Thursday, August 2, 2012

New Release - Johnnie Walker Blue Label 'The Casks Edition'

As we reported in our Inbox bulletin of 27th July, Johnnie Walker the famous blended whisky brand have launched a limited edition cask strength version of their Blue Label expression.  Named Blue Label 'The Casks Edition', this new whisky has been blended from a small selection of their finest casks that were hand picked by Johnnie Walker's Master Blender Jim Beveridge.

He comments, “Only one in ten thousand of our casks have sufficient character for Blue Label and in creating this special edition we really wanted to showcase the incredible flavours that come from the casks themselves”.

The Johnnie Walker brand is owned by drinks giant Diageo, and is named after Johnnie Walker, a man who owned a small grocery shop in the Ayrshire town of Kilmarnock in Scotland in the 1820s. Back then, nearly all whisky sold commercially was a blend. Having first learnt to blend different teas together, Johnnie Walker used his skills to create a commercially successful whisky blend and the rest is history, as they say.

In the early days his whisky was made with local clients in mind and was sold in small quantities. The success of the brand really took off during Victorian times when it was exported around the British Empire. As the Empire expanded, more people enjoyed the range and brand has never looked back. This is shown in the fact that Johnnie Walker whiskies were already exported to 120 countries before Coca Cola had left America in the 1920s.

First launched in 1991, no age is stated on the Blue Label but the youngest whisky included is rumoured to be around the 28 years old mark, with some of the whisky coming from rare or closed distilleries such as Brora. The blend contains over 20 rare single malts and superior grain whiskies.

Our tasting notes
The colour is a deep coppery gold. On the nose vanilla, butterscotch, light brown sugar and deep citrus notes (making me think of candied oranges). There is plenty of oak too and a little smoke in the background. The overall impression is intense yet mellow.

All the aromas can be found on the palate, which displays the power and delivery of a cask strength whisky (55.8% ABV in this case). In addition to vanilla, butterscotch and orange citrus there is a biscuity flavour carrying with it a trace of something savoury, slightly earthy.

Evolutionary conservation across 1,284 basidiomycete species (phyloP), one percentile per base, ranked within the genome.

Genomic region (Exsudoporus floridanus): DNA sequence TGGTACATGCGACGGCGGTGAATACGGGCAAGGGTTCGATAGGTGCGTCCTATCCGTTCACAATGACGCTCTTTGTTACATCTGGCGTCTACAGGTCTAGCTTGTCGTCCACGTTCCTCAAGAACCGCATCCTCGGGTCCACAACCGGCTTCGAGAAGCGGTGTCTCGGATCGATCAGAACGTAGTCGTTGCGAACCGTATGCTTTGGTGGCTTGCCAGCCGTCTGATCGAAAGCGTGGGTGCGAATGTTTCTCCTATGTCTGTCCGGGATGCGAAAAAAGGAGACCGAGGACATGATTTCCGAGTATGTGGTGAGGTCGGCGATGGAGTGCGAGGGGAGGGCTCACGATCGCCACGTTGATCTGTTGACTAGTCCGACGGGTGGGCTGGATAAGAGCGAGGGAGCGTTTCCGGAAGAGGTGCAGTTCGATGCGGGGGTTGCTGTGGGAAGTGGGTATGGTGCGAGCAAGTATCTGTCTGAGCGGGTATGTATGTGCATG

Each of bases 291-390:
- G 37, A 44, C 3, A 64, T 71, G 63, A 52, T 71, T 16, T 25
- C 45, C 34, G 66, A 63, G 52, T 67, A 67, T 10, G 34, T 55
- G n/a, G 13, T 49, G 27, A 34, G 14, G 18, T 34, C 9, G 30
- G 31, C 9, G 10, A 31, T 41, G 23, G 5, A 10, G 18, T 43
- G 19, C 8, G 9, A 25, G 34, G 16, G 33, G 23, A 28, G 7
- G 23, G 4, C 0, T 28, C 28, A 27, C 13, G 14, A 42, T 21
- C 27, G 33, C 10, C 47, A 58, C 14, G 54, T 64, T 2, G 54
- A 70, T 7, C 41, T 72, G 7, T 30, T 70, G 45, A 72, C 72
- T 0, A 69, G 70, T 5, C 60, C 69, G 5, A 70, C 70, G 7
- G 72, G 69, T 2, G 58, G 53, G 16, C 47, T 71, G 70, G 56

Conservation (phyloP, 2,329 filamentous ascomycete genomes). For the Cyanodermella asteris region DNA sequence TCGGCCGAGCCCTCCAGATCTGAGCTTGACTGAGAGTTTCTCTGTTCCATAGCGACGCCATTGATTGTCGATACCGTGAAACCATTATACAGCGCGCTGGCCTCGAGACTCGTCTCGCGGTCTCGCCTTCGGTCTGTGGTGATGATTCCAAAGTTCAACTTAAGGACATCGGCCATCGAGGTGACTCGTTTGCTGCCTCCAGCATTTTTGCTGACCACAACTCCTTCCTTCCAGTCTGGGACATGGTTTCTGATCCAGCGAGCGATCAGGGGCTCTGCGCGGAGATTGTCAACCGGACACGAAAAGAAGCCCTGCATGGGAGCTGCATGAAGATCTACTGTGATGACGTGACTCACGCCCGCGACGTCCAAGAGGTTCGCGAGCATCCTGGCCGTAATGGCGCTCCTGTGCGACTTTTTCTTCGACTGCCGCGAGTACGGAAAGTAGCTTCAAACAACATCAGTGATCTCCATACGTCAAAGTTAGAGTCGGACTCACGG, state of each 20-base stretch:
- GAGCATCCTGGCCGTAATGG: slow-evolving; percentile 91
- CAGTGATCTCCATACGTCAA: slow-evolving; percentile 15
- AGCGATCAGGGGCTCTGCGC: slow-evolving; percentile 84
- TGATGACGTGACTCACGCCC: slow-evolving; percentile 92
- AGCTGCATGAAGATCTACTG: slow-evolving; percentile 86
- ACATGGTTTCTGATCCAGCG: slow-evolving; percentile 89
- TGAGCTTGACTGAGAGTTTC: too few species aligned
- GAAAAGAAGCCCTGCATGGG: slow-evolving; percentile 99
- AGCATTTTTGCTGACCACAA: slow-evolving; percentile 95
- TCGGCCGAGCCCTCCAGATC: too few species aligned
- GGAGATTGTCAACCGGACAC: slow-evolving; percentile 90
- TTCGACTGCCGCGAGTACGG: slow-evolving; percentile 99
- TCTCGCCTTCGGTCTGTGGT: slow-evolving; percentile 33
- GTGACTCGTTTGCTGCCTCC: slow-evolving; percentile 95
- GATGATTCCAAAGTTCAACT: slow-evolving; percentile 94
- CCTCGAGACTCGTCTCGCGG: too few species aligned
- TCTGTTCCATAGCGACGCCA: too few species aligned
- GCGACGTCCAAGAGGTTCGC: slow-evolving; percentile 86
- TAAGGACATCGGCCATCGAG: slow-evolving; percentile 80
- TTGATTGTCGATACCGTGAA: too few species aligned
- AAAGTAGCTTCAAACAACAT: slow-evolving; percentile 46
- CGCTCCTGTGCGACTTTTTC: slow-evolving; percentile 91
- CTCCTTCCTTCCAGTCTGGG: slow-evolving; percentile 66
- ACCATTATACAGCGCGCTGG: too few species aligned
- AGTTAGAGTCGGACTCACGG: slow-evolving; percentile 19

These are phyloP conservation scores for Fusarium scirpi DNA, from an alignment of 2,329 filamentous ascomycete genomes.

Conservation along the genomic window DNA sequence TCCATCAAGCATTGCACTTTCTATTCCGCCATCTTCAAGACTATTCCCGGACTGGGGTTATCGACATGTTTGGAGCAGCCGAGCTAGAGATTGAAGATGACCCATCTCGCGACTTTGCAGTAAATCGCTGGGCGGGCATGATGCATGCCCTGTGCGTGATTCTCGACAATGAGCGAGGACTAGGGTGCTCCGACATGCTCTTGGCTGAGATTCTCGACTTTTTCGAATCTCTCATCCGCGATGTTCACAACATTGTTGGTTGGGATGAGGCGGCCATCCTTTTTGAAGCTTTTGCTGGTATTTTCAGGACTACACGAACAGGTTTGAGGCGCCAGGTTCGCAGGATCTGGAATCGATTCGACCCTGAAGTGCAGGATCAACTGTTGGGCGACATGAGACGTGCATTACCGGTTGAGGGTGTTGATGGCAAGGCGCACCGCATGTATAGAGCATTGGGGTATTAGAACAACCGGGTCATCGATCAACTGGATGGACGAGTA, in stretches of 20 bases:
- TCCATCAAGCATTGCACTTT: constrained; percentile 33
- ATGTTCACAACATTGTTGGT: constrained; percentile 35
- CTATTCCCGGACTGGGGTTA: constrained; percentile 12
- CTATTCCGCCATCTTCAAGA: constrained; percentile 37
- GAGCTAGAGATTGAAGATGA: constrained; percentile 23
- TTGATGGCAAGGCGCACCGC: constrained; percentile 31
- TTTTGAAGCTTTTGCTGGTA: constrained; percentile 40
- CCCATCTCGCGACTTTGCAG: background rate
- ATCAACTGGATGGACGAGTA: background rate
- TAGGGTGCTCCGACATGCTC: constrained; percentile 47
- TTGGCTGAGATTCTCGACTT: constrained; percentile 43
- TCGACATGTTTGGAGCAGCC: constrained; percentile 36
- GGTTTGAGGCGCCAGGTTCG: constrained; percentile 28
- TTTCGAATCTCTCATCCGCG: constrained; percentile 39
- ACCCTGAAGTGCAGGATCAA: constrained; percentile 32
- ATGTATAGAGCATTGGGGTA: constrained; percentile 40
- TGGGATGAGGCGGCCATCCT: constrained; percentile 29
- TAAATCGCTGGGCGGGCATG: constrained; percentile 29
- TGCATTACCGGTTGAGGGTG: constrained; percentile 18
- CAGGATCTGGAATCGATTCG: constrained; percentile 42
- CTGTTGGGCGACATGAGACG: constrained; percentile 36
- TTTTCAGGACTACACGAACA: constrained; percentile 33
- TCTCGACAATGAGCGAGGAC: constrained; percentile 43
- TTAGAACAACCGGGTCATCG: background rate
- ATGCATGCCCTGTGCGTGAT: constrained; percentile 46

The oak spices and grains make a marked early impression, staying the course and carrying a fine grained quality. The texture of this whisky also makes it pleasant to hold in the mouth, as you feel the oak spices develop and bittersweet orange flavours combine on the finish.

What's the verdict?
It is a rare treat to enjoy such an iconic whisky as Blue Label at its natural bottled strength. The whisky is quite mouth cleansing and if you find it a little too astringent then our recommendation is to try a measure with a dash of water. We found this calms the oak and spices whilst still leaving plenty of ‘grip’ to the whisky. Overall it makes for a rounder and slightly sweeter drinking experience.

With a recommended retail price of $300 USD for a one litre bottle this also looks to be good value when compared to the standard Blue Label release which is bottled at 40% ABV and retails for approximately $180-190 USD/£140-150.


James Ferguson said...

I suppose if you prefer Blends. My question is -- if you have sampled the finest casks, why not retain them as single malts?

Whisky For Everyone said...

Hi Gintaras - thanks for your comment. That is a good question ... coincidentally I was talking with Maureen Robinson, who is a Master Blender at Diageo alongside Jim Beveridge, at an event yesterday about this very subject.

Her answer was interesting and made the point that each of their 28 malt distilleries is operated primarily to produce whisky for their vast array/portfolio of blends. Only a small proportion is released as single malt with their 'classic malts', such as Lagavulin and Talisker, having a slightly higher proportion to meet their popularity.

She explained that part of her (and Jim's) job is to identify casks of extreme superior quality that either a) help to create the desired flavour profile in their limited edition premium blends, such as this Blue Label 'Casks Edition' or b) stand alone as a single malt and be put forward for Diageo's annual Special Release programme.

I hope that helps and thanks again - Matt @WFE

Anonymous said...

Another answer to Gintaras is that blended whisky outsells single malt by an order of magnitude.

Anonymous said...

How many BOTTLES of johnnie walker blue label brora and rare were made